Never Lose Hope

She was full of sorrow as she knelt by the grave site. The flowers she placed there lay among the brambles which had already begun to grow in front of the celtic cross serving as the tombstone. Memories came flooding back to her, and the Angel of Mourning knew she had failed.

“You must help the young woman find hope again. If she does not, her soul will be lost,” the Angel of Assignments cautioned her.

“But, Sir, how will I do that?” Genevieve asked, hoping the older Angel would help her.

“It is for you to discover.” The Angel of Assignments turned away to help the next angel.

Genevieve had no idea how to accomplish the task set before her, but she knew she must find a way. The young woman’s soul must be saved.

Genevieve knew the young woman’s name was Sophia. She was 37 years of age, married to a man named Mark, and was the mother of two sons, Thomas and Daniel, and one daughter, Ruth.

Sophia was diagnosed with pancreatic cancer. She was residing in the cancer wing of the local hospital, where the nurses were making her as comfortable as possible. The doctors could not cure her, and Sophia was devastated. In her mind, all hope was lost. A tempest was brewing in Sophia’s soul, and she felt as though God had abandoned her.

Genevieve flew to Earth as fast as her wings could carry her, for she knew there was no time to waste. When she entered Sophia’s hospital room, she found Sophia alone, lying on her side, sobbing uncontrollably. It was plain to see the poor woman was sick at heart as she wept into her pillow. If only Genevieve could console her and help her to know that all was not  lost. She must help Sophia know that even though her life on Earth was coming to an end, everlasting life awaited her soul.

Usually angels such as herself did not make themselves known to humans, but this was an extreme circumstance, and urgent as well. Genevieve decided to exercise her best judgment and make an exception in this case.

“Sophia.” Genevieve appeared at the foot of the bed.

Because Sophia was sobbing, she could not hear Genevieve at first.

“Sophia.” Genevieve said again, louder this time.

Sophia turned onto her back. Then she opened her eyes and saw Genevieve. She blinked a few times, rubbed her eyes, and looked at Genevieve again.

“Who are you?” she asked incredulously.

“My name is Genevieve. I am an angel of the Lord, and I am here to help you.”

“Angel? God has sent me an angel? Why?”

“Because you have lost hope. I am here to help you find it again.”

“There is no hope for me. I am going to die. God doesn’t care about me.”

Sophia turned onto her side, not looking at Genevieve any longer.

“But there is hope, Sophia. You must believe. I know you feel as though God has abandoned you, but actually He is waiting for you to come home to Him. He misses you, Sophia. He wants you to be with Him now. He loves you.”

“But what about my family? What about my children? They will have no mother. They don’t deserve that. Why is God doing this to them? Doesn’t God love them?”

Genevieve moved to the side of the bed.

“Yes, Sophia, God does love them. He loves us all. But “to every thing there is a season, and a time to every purpose under the heaven; a time to be born, and a time to die.”1 It is your time to be with Him; it is their time to stay on Earth. One day they will be with you again, I promise, but only if you have hope, Sophia, only if you have hope.”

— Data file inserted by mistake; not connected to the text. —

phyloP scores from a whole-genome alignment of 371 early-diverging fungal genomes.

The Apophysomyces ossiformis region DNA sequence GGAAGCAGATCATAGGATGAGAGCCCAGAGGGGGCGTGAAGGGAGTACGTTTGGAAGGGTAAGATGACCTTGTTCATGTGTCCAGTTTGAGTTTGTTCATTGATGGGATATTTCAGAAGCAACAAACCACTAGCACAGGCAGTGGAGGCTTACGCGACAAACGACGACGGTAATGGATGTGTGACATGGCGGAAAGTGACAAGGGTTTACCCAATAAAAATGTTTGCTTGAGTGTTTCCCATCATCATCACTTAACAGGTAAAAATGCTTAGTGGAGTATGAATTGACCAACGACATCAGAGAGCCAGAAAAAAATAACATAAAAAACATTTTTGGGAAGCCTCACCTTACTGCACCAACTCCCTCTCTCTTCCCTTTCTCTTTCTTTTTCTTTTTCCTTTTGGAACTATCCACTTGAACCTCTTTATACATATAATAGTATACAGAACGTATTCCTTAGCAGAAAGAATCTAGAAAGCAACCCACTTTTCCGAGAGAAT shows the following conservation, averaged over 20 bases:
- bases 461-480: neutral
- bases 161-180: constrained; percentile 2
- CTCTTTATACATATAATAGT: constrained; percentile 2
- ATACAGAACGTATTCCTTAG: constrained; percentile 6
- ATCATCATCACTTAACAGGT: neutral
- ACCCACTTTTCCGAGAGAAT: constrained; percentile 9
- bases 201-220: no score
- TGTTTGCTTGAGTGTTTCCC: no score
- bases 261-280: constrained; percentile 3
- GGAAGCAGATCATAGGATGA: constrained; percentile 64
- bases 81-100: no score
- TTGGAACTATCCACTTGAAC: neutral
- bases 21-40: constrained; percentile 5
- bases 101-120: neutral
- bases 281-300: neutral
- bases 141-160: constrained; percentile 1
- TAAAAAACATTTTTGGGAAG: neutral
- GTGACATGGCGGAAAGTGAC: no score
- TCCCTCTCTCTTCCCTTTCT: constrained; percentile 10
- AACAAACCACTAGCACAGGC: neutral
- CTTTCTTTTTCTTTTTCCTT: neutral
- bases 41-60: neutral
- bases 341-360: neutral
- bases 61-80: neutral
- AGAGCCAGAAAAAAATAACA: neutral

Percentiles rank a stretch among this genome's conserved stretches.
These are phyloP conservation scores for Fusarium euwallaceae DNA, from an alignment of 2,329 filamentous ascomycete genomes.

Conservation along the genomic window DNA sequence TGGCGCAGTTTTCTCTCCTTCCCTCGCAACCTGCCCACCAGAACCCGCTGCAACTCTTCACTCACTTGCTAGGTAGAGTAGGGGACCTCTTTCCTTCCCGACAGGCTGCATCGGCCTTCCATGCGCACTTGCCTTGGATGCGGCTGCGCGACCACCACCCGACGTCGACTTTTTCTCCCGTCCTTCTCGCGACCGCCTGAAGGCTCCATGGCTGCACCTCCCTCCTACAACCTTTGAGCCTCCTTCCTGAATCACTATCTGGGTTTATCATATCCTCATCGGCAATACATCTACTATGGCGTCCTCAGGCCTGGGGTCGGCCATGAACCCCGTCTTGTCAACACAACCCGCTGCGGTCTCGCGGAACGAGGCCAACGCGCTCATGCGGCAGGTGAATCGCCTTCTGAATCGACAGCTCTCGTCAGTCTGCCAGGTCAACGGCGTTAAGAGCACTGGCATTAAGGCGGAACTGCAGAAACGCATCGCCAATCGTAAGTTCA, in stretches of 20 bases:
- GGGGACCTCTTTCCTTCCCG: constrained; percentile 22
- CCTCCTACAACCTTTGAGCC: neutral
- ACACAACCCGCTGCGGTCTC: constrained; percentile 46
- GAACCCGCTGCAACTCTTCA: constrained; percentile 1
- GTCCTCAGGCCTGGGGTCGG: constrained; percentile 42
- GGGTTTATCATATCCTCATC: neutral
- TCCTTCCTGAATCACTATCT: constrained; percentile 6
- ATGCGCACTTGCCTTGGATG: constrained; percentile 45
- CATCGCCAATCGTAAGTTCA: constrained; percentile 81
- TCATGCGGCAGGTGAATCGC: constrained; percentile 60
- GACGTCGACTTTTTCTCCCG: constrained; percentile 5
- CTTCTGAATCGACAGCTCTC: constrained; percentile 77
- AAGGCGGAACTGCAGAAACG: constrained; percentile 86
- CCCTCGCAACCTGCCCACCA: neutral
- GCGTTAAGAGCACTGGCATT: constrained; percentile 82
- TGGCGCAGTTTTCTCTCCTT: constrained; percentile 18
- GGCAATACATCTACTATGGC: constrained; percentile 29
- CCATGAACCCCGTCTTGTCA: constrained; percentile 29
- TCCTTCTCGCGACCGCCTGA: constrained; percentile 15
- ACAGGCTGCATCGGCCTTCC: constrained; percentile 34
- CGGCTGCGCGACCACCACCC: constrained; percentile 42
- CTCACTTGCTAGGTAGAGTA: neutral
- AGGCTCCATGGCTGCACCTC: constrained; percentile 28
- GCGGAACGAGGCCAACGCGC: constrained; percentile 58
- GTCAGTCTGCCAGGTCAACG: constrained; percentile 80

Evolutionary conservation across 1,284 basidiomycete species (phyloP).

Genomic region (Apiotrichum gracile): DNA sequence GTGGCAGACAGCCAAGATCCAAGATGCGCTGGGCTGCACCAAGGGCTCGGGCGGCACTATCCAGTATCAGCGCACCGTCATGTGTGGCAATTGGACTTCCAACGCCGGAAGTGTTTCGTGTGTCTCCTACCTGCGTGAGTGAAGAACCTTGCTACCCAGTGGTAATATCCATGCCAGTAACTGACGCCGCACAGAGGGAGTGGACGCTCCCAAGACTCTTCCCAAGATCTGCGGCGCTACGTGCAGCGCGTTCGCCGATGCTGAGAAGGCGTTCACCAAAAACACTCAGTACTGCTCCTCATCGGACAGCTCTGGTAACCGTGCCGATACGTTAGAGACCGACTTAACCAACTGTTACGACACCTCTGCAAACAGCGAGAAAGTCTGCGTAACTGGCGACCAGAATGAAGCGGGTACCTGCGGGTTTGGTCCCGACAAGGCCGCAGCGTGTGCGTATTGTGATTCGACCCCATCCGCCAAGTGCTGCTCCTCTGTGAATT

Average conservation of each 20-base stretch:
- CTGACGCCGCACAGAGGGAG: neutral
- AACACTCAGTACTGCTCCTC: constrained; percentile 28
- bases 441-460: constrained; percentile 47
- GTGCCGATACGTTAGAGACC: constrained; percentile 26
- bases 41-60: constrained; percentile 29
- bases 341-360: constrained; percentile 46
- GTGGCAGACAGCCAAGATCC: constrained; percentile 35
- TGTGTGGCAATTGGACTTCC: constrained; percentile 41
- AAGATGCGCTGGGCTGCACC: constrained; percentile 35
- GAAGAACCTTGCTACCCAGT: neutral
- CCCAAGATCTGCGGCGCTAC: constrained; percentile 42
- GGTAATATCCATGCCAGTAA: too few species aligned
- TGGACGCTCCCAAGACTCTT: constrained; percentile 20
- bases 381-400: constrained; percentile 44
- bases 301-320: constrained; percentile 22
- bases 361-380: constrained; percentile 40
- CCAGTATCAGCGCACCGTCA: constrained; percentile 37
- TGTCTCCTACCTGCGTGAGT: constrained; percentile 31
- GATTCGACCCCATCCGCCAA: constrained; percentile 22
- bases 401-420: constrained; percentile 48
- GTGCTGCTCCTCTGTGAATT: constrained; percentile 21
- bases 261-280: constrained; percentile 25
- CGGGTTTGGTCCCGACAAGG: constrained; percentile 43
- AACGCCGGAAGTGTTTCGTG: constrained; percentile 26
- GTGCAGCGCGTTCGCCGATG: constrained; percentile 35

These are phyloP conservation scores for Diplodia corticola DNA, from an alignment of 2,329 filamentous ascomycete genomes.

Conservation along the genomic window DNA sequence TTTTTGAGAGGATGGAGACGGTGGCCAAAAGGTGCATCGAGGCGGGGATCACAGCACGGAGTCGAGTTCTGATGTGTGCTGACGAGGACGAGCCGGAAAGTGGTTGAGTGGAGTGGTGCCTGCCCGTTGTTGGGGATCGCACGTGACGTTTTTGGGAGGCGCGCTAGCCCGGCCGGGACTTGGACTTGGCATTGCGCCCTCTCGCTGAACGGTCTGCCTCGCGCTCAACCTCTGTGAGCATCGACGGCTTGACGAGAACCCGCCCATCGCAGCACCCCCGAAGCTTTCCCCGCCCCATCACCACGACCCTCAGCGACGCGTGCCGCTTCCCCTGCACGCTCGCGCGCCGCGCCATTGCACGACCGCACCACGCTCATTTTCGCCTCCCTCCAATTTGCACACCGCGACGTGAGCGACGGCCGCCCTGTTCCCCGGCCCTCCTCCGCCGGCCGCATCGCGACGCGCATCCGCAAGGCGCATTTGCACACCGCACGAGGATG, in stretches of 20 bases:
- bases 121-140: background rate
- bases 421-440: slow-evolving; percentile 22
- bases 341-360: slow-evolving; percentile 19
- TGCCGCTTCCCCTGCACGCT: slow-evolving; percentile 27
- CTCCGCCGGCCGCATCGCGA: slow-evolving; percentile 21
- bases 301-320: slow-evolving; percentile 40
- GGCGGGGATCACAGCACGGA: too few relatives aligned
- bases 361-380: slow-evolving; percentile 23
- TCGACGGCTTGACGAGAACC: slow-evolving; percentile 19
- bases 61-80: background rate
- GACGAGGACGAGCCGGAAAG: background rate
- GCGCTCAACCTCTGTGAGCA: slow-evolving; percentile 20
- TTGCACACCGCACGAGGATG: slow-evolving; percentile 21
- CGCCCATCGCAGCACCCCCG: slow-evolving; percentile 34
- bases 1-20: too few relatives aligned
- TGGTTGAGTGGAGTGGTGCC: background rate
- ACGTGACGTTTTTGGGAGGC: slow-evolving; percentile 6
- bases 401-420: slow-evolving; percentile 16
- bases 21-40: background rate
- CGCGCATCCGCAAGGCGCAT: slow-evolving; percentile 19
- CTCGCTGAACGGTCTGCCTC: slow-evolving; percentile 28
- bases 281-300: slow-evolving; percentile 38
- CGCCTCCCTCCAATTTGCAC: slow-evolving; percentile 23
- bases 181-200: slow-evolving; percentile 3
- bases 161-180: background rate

“Hope will not raise my children!” Sophia screamed. She began sobbing again. Genevieve placed her hand on Sophia’s shoulder in order to comfort her, but Sophia shrugged it off.

“Get away from me! Get out! I don’t want you here! I don’t want to listen to you anymore! Get out! Get out!” Sophia screamed. A nurse burst into the room.

“It’s all right, my dear, it’s all right,” she said soothingly as she stroked Sophia’s hair.

A tear rolled down Genevieve’s cheek. Downcast, she left Sophia’s room.

“Well,” said the Angel of Assignments, “How did it go, Genevieve?”

“Sir, I did my best, but I could not help Sophia find hope. She would not listen.”

“This is unfortunate, indeed. Her time is nearly up. I am afraid her soul will be lost, all because she does not have hope.” The angel looked sadly at Genevieve.

“It is all my fault, Sir. I feel responsible,” Genevieve bowed her head.

“All you can do is your best and hope you’ve succeeded. You, too, must have hope.”

Genevieve was there when Sophia died in the early hours before dawn. Her husband and children were at home sleeping when she passed on. She was all alone and without hope. The end was bitter for her. She no longer believed in the goodness of God. She no longer believed in everlasting life. She no longer believed in hope.

Now as Genevieve knelt by her grave site, she, too felt despair. If only she could have reached Sophia; if only she could have given her hope. Then she remembered something that was far in the back of her mind, something which she had heard long ago, something which had given her hope: “Hope is the thing with feathers that perches in the soul, and sings the tunes without the words, and never stops at all.”2

Genevieve made the decision to let her soul continue to sing the tunes without words. She would never stop hoping, because “When the world says, Give up, Hope whispers, try it one more time.”3

1 Ecclesiastes 3:1-2

2 Emily Dickinson

3 Author Unknown


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